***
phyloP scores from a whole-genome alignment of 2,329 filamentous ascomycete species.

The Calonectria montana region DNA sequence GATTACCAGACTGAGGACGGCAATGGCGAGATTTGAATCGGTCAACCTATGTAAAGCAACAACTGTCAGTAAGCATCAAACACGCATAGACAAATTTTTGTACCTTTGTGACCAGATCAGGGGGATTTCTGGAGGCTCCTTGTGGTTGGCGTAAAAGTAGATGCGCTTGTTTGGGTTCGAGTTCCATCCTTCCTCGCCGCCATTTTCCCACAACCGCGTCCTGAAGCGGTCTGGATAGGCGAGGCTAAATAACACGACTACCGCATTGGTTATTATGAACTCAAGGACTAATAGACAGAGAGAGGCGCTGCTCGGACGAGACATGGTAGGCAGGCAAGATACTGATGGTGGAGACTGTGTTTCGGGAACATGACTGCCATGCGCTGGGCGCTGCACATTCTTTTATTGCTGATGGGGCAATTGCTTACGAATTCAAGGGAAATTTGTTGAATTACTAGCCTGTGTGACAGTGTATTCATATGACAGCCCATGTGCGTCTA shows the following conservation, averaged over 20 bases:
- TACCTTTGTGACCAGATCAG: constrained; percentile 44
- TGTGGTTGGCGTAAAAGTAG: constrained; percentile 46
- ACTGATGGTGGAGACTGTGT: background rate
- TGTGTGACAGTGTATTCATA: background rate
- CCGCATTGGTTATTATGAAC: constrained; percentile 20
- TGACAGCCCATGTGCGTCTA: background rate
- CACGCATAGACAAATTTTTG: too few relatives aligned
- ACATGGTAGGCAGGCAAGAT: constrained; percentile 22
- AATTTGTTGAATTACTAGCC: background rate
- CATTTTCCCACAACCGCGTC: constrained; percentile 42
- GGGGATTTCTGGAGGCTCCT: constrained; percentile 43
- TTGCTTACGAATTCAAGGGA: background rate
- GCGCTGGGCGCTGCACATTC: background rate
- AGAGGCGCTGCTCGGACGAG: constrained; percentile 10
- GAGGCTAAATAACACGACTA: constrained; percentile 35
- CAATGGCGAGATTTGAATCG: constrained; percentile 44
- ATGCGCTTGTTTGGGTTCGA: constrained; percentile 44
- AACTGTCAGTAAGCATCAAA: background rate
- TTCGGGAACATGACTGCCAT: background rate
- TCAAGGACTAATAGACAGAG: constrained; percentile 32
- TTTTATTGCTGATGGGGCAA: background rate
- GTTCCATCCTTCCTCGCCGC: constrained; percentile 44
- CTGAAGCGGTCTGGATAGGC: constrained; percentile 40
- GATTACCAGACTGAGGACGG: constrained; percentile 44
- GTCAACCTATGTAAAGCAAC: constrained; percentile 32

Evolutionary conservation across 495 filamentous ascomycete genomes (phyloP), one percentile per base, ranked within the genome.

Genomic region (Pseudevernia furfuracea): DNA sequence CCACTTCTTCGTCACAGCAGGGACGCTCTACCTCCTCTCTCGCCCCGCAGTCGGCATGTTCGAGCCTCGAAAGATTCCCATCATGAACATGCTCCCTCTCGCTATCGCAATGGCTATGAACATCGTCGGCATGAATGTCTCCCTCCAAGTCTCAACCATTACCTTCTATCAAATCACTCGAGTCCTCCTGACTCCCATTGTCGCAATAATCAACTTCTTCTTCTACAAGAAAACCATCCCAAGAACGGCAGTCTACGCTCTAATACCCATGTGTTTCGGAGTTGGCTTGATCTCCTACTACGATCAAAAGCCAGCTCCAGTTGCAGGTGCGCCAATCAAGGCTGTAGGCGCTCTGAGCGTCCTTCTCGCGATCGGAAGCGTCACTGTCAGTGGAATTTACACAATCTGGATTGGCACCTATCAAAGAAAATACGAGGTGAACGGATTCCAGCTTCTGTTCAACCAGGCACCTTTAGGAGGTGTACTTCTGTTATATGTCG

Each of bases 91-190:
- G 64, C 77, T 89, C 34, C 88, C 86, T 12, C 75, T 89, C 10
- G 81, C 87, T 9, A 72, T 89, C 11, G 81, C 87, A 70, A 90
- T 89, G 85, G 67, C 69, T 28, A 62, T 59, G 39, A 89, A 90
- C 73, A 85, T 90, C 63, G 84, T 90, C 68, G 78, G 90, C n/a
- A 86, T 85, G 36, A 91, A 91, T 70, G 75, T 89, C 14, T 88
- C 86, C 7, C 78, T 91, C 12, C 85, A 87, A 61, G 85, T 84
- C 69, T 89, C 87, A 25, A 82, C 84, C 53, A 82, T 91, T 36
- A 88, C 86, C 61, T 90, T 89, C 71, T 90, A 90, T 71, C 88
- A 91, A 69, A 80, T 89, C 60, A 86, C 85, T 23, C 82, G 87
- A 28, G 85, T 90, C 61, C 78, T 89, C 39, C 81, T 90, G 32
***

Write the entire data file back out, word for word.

phyloP scores from a whole-genome alignment of 2,329 filamentous ascomycete species.

The Calonectria montana region DNA sequence GATTACCAGACTGAGGACGGCAATGGCGAGATTTGAATCGGTCAACCTATGTAAAGCAACAACTGTCAGTAAGCATCAAACACGCATAGACAAATTTTTGTACCTTTGTGACCAGATCAGGGGGATTTCTGGAGGCTCCTTGTGGTTGGCGTAAAAGTAGATGCGCTTGTTTGGGTTCGAGTTCCATCCTTCCTCGCCGCCATTTTCCCACAACCGCGTCCTGAAGCGGTCTGGATAGGCGAGGCTAAATAACACGACTACCGCATTGGTTATTATGAACTCAAGGACTAATAGACAGAGAGAGGCGCTGCTCGGACGAGACATGGTAGGCAGGCAAGATACTGATGGTGGAGACTGTGTTTCGGGAACATGACTGCCATGCGCTGGGCGCTGCACATTCTTTTATTGCTGATGGGGCAATTGCTTACGAATTCAAGGGAAATTTGTTGAATTACTAGCCTGTGTGACAGTGTATTCATATGACAGCCCATGTGCGTCTA shows the following conservation, averaged over 20 bases:
- TACCTTTGTGACCAGATCAG: constrained; percentile 44
- TGTGGTTGGCGTAAAAGTAG: constrained; percentile 46
- ACTGATGGTGGAGACTGTGT: background rate
- TGTGTGACAGTGTATTCATA: background rate
- CCGCATTGGTTATTATGAAC: constrained; percentile 20
- TGACAGCCCATGTGCGTCTA: background rate
- CACGCATAGACAAATTTTTG: too few relatives aligned
- ACATGGTAGGCAGGCAAGAT: constrained; percentile 22
- AATTTGTTGAATTACTAGCC: background rate
- CATTTTCCCACAACCGCGTC: constrained; percentile 42
- GGGGATTTCTGGAGGCTCCT: constrained; percentile 43
- TTGCTTACGAATTCAAGGGA: background rate
- GCGCTGGGCGCTGCACATTC: background rate
- AGAGGCGCTGCTCGGACGAG: constrained; percentile 10
- GAGGCTAAATAACACGACTA: constrained; percentile 35
- CAATGGCGAGATTTGAATCG: constrained; percentile 44
- ATGCGCTTGTTTGGGTTCGA: constrained; percentile 44
- AACTGTCAGTAAGCATCAAA: background rate
- TTCGGGAACATGACTGCCAT: background rate
- TCAAGGACTAATAGACAGAG: constrained; percentile 32
- TTTTATTGCTGATGGGGCAA: background rate
- GTTCCATCCTTCCTCGCCGC: constrained; percentile 44
- CTGAAGCGGTCTGGATAGGC: constrained; percentile 40
- GATTACCAGACTGAGGACGG: constrained; percentile 44
- GTCAACCTATGTAAAGCAAC: constrained; percentile 32

Evolutionary conservation across 495 filamentous ascomycete genomes (phyloP), one percentile per base, ranked within the genome.

Genomic region (Pseudevernia furfuracea): DNA sequence CCACTTCTTCGTCACAGCAGGGACGCTCTACCTCCTCTCTCGCCCCGCAGTCGGCATGTTCGAGCCTCGAAAGATTCCCATCATGAACATGCTCCCTCTCGCTATCGCAATGGCTATGAACATCGTCGGCATGAATGTCTCCCTCCAAGTCTCAACCATTACCTTCTATCAAATCACTCGAGTCCTCCTGACTCCCATTGTCGCAATAATCAACTTCTTCTTCTACAAGAAAACCATCCCAAGAACGGCAGTCTACGCTCTAATACCCATGTGTTTCGGAGTTGGCTTGATCTCCTACTACGATCAAAAGCCAGCTCCAGTTGCAGGTGCGCCAATCAAGGCTGTAGGCGCTCTGAGCGTCCTTCTCGCGATCGGAAGCGTCACTGTCAGTGGAATTTACACAATCTGGATTGGCACCTATCAAAGAAAATACGAGGTGAACGGATTCCAGCTTCTGTTCAACCAGGCACCTTTAGGAGGTGTACTTCTGTTATATGTCG

Each of bases 91-190:
- G 64, C 77, T 89, C 34, C 88, C 86, T 12, C 75, T 89, C 10
- G 81, C 87, T 9, A 72, T 89, C 11, G 81, C 87, A 70, A 90
- T 89, G 85, G 67, C 69, T 28, A 62, T 59, G 39, A 89, A 90
- C 73, A 85, T 90, C 63, G 84, T 90, C 68, G 78, G 90, C n/a
- A 86, T 85, G 36, A 91, A 91, T 70, G 75, T 89, C 14, T 88
- C 86, C 7, C 78, T 91, C 12, C 85, A 87, A 61, G 85, T 84
- C 69, T 89, C 87, A 25, A 82, C 84, C 53, A 82, T 91, T 36
- A 88, C 86, C 61, T 90, T 89, C 71, T 90, A 90, T 71, C 88
- A 91, A 69, A 80, T 89, C 60, A 86, C 85, T 23, C 82, G 87
- A 28, G 85, T 90, C 61, C 78, T 89, C 39, C 81, T 90, G 32